I had an experience today on the way to the range that I thought I’d share. Nothing to do with weapons but with the process of living the color code.
One of the things that can take your life sideways in a real hurry is to simply let life flow by. In Jeff Cooper’s world, this would be Condition White:
White: Unaware and unprepared. If attacked in Condition White, the only thing that may save you is the inadequacy or ineptitude of your attacker. When confronted by something nasty, your reaction will probably be "Oh my God! This can't be happening to me."
Or, you can do your best to live in Condition Yellow:
Yellow: Relaxed alert. No specific threat situation. Your mindset is that "today could be the day I may have to defend myself". You are simply aware that the world is a potentially unfriendly place and that you are prepared to defend yourself, if necessary. You use your eyes and ears, and realize that "I may have to shoot today". You don't have to be armed in this state, but if you are armed you should be in Condition Yellow. You should always be in Yellow whenever you are in unfamiliar surroundings or among people you don't know. You can remain in Yellow for long periods, as long as you are able to "Watch your six." (In aviation 12 o'clock refers to the direction in front of the aircraft's nose. Six o'clock is the blind spot behind the pilot.) In Yellow, you are "taking in" surrounding information in a relaxed but alert manner, like a continuous 360 degree radar sweep. As Cooper put it, "I might have to shoot."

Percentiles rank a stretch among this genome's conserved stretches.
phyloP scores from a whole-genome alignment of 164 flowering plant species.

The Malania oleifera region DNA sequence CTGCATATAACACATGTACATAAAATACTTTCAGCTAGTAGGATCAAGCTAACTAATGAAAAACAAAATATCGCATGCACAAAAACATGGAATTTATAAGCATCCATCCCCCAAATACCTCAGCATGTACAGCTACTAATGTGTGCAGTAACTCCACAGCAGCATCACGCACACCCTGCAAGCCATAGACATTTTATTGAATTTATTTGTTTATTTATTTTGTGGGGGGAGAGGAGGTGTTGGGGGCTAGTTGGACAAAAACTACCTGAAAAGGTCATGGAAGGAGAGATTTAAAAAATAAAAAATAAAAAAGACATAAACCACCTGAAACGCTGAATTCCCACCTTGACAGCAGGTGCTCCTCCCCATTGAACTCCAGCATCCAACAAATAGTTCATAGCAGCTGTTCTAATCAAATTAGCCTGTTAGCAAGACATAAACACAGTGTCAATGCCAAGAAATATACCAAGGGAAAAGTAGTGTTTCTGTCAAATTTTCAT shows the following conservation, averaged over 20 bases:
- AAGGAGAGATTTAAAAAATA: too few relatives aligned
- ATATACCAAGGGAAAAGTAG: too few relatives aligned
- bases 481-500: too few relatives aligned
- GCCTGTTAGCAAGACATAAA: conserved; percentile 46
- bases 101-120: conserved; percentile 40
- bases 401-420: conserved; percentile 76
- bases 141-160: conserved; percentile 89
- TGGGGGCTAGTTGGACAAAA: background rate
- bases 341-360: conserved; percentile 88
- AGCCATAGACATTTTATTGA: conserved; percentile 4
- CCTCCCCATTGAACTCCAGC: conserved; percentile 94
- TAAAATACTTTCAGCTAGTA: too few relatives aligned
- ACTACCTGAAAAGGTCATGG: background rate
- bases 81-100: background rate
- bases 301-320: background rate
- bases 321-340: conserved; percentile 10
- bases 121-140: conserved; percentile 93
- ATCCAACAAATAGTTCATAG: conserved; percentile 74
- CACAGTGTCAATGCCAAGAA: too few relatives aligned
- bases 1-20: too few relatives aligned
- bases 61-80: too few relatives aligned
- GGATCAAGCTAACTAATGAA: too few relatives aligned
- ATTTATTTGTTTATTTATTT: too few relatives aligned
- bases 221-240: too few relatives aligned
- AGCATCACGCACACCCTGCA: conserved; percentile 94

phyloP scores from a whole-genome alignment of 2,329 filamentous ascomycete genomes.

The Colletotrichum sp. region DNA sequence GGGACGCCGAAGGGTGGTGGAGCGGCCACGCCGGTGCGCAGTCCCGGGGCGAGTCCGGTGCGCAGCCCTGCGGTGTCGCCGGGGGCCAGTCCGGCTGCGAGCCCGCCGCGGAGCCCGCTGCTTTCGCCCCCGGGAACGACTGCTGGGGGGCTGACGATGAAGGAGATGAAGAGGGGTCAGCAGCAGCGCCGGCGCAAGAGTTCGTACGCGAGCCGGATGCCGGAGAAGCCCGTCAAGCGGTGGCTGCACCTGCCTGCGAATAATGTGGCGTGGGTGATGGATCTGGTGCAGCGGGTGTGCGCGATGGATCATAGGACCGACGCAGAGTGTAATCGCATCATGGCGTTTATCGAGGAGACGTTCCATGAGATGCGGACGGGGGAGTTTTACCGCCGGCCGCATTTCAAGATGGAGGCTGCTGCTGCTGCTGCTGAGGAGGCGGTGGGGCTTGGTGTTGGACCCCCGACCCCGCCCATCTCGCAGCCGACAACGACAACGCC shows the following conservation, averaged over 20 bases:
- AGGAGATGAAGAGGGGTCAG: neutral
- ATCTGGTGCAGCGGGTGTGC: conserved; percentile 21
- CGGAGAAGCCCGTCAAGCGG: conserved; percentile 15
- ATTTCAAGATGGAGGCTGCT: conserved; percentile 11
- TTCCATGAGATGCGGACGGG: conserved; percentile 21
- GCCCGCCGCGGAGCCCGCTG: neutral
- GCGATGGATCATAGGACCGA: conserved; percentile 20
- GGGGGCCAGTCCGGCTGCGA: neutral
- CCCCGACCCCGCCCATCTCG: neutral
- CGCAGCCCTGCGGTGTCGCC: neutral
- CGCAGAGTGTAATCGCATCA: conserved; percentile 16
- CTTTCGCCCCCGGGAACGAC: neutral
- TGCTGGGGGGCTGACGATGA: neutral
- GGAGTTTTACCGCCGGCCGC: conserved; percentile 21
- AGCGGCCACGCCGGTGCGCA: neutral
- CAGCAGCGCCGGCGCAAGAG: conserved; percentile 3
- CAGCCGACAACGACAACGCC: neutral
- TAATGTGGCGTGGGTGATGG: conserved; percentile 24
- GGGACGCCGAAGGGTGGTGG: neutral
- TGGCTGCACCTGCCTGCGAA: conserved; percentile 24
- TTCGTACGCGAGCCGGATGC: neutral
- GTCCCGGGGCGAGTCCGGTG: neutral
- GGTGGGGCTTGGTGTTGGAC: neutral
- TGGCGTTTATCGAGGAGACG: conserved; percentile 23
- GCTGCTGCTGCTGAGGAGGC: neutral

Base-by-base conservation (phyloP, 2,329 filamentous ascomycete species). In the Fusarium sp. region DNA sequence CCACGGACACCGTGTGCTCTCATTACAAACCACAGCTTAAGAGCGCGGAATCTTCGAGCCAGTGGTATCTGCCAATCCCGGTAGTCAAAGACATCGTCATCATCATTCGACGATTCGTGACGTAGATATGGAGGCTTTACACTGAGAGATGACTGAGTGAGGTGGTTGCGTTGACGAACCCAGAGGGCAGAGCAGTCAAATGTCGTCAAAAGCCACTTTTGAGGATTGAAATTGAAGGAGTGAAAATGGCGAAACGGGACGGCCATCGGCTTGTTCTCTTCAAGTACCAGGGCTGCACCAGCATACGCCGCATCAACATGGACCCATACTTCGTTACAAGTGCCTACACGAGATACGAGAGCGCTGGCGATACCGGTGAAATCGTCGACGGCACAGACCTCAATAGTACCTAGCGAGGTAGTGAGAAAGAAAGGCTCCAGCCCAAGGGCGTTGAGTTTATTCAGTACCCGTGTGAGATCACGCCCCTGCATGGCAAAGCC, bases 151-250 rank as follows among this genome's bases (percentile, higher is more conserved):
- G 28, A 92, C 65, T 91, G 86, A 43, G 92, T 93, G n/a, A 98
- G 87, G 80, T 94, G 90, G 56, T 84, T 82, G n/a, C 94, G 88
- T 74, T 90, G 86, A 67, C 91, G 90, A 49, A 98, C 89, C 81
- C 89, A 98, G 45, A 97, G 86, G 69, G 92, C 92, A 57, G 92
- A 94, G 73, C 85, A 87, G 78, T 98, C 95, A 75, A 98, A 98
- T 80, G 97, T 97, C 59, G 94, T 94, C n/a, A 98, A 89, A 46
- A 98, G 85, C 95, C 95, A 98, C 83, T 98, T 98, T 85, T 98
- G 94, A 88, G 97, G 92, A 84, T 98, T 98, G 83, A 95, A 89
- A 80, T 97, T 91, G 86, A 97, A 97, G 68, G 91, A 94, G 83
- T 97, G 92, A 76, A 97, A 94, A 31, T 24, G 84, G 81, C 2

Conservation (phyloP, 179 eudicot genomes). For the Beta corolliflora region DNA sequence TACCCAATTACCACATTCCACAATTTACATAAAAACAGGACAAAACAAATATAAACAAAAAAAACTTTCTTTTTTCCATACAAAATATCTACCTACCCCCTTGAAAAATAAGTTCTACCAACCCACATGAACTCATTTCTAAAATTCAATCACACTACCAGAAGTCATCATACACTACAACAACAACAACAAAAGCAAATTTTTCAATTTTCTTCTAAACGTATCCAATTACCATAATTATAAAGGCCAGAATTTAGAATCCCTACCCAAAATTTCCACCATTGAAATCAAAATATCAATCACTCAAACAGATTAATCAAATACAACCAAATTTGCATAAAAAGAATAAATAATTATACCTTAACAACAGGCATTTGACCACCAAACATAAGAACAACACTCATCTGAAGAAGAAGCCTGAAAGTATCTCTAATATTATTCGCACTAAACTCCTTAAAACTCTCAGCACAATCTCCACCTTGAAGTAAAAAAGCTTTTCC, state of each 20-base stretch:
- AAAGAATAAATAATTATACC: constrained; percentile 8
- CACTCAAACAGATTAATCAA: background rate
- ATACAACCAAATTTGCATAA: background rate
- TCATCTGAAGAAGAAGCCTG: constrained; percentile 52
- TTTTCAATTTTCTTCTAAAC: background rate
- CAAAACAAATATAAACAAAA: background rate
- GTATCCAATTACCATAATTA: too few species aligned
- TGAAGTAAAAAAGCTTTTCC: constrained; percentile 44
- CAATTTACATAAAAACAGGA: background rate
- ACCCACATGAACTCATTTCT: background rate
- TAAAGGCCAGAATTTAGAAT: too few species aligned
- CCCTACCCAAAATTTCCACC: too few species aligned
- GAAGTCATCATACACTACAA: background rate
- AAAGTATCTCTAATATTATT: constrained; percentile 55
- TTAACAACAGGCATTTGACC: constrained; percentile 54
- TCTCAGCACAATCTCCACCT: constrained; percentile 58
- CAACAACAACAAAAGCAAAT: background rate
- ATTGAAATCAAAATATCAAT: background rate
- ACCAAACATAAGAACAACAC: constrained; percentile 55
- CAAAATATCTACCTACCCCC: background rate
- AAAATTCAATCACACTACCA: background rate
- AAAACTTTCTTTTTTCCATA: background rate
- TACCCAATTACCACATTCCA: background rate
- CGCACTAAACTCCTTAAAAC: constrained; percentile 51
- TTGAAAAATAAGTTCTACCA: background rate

A threat can take many different forms, one of which can be a man with a gun. Another could be a woman in a dark red Chevy Impala.
I’m headed for the range, crossing a small bridge just north of town. There is a right turn lane that begins immediately after the bridge to a road that joins from the right and leads to – among other things – a quarry. In front of me are two very large dump trucks going to get a load of crushed rock. Construction season is in full bloom in our county with virtually all the quarries in the county going at full tilt.
Our speed is 55, slowing a bit so the trucks can pull into the turn lane. By the time they are fully in the lane I am closing on the front truck pretty quick and am about ½ way past his bed when a woman in a dark red Chevy Impala simply appears from in front of the truck and then directly in front of me. The road the trucks are turning down “Ts” into the road I am on though the drivers must stop before coming onto the highway. This lady obviously stopped, saw the trucks turning and ASSUMED there was nothing in the lane next to or behind them. So, out she comes.
These instances are good training examples of muscle memory rather than thinking. Without telling my body to do anything I:
- · Breaked hard
- · Turned slightly right and released the break so I didn’t loose full control of my Jeep
- · Breaked hard again
- · Turned slightly right again and released the break so I didn’t loose full control of my Jeep
- · This allowed me to miss the rear bumper by a ½ foot or so
- · It allowed me to miss the front of an umteen ton dump truck by a few feet
- · And, it allowed me to continue merrily on my way to the range none the worse for wear.
- · It also helped that it was obviously not my day . . . . . that day will come, but it was not today
So just a little reminder for folks taking all those defensive pistol classes out there where they hammer on Cooper’s “Color Code” or the NRA’s “Levels of Awareness” – we do it for a reason. Many threats, whether from weapons or folks driving cars, jump at you right at the Condition Red Level:
Red: Condition Red is fight. Your mental trigger (established back in Condition Orange) has been tripped. "If 'X' happens I will shoot that person".
If it’s an existential threat and if you respond poorly, your day is not going to end well. Bottom line?
Keep your head in the game 24/7 . . . .